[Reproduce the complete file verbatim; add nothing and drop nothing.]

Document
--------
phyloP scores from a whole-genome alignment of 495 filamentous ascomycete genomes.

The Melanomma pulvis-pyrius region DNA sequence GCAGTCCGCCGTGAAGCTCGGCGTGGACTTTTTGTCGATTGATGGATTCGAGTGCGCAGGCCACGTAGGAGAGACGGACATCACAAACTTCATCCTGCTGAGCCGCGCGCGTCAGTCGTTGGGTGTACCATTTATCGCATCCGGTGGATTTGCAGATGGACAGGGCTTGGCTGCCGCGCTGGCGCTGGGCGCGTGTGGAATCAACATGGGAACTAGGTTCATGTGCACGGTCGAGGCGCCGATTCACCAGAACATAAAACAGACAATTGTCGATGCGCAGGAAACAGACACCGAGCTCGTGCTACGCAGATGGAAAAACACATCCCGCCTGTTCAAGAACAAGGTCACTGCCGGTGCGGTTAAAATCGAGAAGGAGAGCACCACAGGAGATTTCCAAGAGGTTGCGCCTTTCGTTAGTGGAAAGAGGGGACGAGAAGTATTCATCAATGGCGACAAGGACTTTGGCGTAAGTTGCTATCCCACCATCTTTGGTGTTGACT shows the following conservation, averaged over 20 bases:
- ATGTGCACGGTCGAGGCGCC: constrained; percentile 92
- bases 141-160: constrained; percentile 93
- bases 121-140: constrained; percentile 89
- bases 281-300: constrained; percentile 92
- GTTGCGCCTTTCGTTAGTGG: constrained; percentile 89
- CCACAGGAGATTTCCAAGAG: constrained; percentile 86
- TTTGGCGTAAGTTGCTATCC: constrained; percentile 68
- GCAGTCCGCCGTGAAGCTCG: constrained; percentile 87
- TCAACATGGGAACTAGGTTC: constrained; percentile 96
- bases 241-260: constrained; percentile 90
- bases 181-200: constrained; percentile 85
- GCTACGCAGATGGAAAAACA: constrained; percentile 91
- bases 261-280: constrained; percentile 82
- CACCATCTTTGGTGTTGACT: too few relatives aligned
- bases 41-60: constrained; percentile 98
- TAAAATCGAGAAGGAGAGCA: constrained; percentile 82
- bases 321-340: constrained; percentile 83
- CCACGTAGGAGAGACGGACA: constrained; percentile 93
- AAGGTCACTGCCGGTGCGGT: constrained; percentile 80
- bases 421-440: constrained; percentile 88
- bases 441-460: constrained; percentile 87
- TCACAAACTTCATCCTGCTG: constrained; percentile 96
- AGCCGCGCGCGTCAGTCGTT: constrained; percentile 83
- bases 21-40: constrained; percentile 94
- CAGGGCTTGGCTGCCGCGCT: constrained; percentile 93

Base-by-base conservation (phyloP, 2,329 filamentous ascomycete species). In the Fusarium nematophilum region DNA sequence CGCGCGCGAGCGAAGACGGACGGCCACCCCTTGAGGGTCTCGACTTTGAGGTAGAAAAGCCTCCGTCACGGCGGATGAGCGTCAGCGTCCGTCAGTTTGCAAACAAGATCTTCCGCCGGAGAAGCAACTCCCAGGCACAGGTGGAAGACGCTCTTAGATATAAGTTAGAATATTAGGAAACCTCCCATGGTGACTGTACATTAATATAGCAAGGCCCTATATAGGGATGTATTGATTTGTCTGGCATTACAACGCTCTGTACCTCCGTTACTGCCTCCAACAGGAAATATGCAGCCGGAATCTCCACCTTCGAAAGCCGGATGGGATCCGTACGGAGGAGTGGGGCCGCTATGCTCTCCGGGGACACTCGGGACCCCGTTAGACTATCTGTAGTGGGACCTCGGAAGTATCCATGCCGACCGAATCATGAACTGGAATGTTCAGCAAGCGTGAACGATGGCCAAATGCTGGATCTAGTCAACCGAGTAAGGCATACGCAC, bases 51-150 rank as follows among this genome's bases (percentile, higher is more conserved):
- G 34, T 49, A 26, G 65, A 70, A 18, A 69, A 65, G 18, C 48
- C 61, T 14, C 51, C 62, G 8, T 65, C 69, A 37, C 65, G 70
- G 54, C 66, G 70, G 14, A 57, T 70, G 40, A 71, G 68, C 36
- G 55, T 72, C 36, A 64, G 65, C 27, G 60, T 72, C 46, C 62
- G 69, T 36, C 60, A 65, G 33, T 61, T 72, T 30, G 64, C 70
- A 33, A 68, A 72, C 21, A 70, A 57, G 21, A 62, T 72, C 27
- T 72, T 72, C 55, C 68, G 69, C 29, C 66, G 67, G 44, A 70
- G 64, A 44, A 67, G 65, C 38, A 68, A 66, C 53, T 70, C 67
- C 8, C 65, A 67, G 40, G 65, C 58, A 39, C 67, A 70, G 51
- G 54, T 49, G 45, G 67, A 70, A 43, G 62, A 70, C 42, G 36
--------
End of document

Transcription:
phyloP scores from a whole-genome alignment of 495 filamentous ascomycete genomes.

The Melanomma pulvis-pyrius region DNA sequence GCAGTCCGCCGTGAAGCTCGGCGTGGACTTTTTGTCGATTGATGGATTCGAGTGCGCAGGCCACGTAGGAGAGACGGACATCACAAACTTCATCCTGCTGAGCCGCGCGCGTCAGTCGTTGGGTGTACCATTTATCGCATCCGGTGGATTTGCAGATGGACAGGGCTTGGCTGCCGCGCTGGCGCTGGGCGCGTGTGGAATCAACATGGGAACTAGGTTCATGTGCACGGTCGAGGCGCCGATTCACCAGAACATAAAACAGACAATTGTCGATGCGCAGGAAACAGACACCGAGCTCGTGCTACGCAGATGGAAAAACACATCCCGCCTGTTCAAGAACAAGGTCACTGCCGGTGCGGTTAAAATCGAGAAGGAGAGCACCACAGGAGATTTCCAAGAGGTTGCGCCTTTCGTTAGTGGAAAGAGGGGACGAGAAGTATTCATCAATGGCGACAAGGACTTTGGCGTAAGTTGCTATCCCACCATCTTTGGTGTTGACT shows the following conservation, averaged over 20 bases:
- ATGTGCACGGTCGAGGCGCC: constrained; percentile 92
- bases 141-160: constrained; percentile 93
- bases 121-140: constrained; percentile 89
- bases 281-300: constrained; percentile 92
- GTTGCGCCTTTCGTTAGTGG: constrained; percentile 89
- CCACAGGAGATTTCCAAGAG: constrained; percentile 86
- TTTGGCGTAAGTTGCTATCC: constrained; percentile 68
- GCAGTCCGCCGTGAAGCTCG: constrained; percentile 87
- TCAACATGGGAACTAGGTTC: constrained; percentile 96
- bases 241-260: constrained; percentile 90
- bases 181-200: constrained; percentile 85
- GCTACGCAGATGGAAAAACA: constrained; percentile 91
- bases 261-280: constrained; percentile 82
- CACCATCTTTGGTGTTGACT: too few relatives aligned
- bases 41-60: constrained; percentile 98
- TAAAATCGAGAAGGAGAGCA: constrained; percentile 82
- bases 321-340: constrained; percentile 83
- CCACGTAGGAGAGACGGACA: constrained; percentile 93
- AAGGTCACTGCCGGTGCGGT: constrained; percentile 80
- bases 421-440: constrained; percentile 88
- bases 441-460: constrained; percentile 87
- TCACAAACTTCATCCTGCTG: constrained; percentile 96
- AGCCGCGCGCGTCAGTCGTT: constrained; percentile 83
- bases 21-40: constrained; percentile 94
- CAGGGCTTGGCTGCCGCGCT: constrained; percentile 93

Base-by-base conservation (phyloP, 2,329 filamentous ascomycete species). In the Fusarium nematophilum region DNA sequence CGCGCGCGAGCGAAGACGGACGGCCACCCCTTGAGGGTCTCGACTTTGAGGTAGAAAAGCCTCCGTCACGGCGGATGAGCGTCAGCGTCCGTCAGTTTGCAAACAAGATCTTCCGCCGGAGAAGCAACTCCCAGGCACAGGTGGAAGACGCTCTTAGATATAAGTTAGAATATTAGGAAACCTCCCATGGTGACTGTACATTAATATAGCAAGGCCCTATATAGGGATGTATTGATTTGTCTGGCATTACAACGCTCTGTACCTCCGTTACTGCCTCCAACAGGAAATATGCAGCCGGAATCTCCACCTTCGAAAGCCGGATGGGATCCGTACGGAGGAGTGGGGCCGCTATGCTCTCCGGGGACACTCGGGACCCCGTTAGACTATCTGTAGTGGGACCTCGGAAGTATCCATGCCGACCGAATCATGAACTGGAATGTTCAGCAAGCGTGAACGATGGCCAAATGCTGGATCTAGTCAACCGAGTAAGGCATACGCAC, bases 51-150 rank as follows among this genome's bases (percentile, higher is more conserved):
- G 34, T 49, A 26, G 65, A 70, A 18, A 69, A 65, G 18, C 48
- C 61, T 14, C 51, C 62, G 8, T 65, C 69, A 37, C 65, G 70
- G 54, C 66, G 70, G 14, A 57, T 70, G 40, A 71, G 68, C 36
- G 55, T 72, C 36, A 64, G 65, C 27, G 60, T 72, C 46, C 62
- G 69, T 36, C 60, A 65, G 33, T 61, T 72, T 30, G 64, C 70
- A 33, A 68, A 72, C 21, A 70, A 57, G 21, A 62, T 72, C 27
- T 72, T 72, C 55, C 68, G 69, C 29, C 66, G 67, G 44, A 70
- G 64, A 44, A 67, G 65, C 38, A 68, A 66, C 53, T 70, C 67
- C 8, C 65, A 67, G 40, G 65, C 58, A 39, C 67, A 70, G 51
- G 54, T 49, G 45, G 67, A 70, A 43, G 62, A 70, C 42, G 36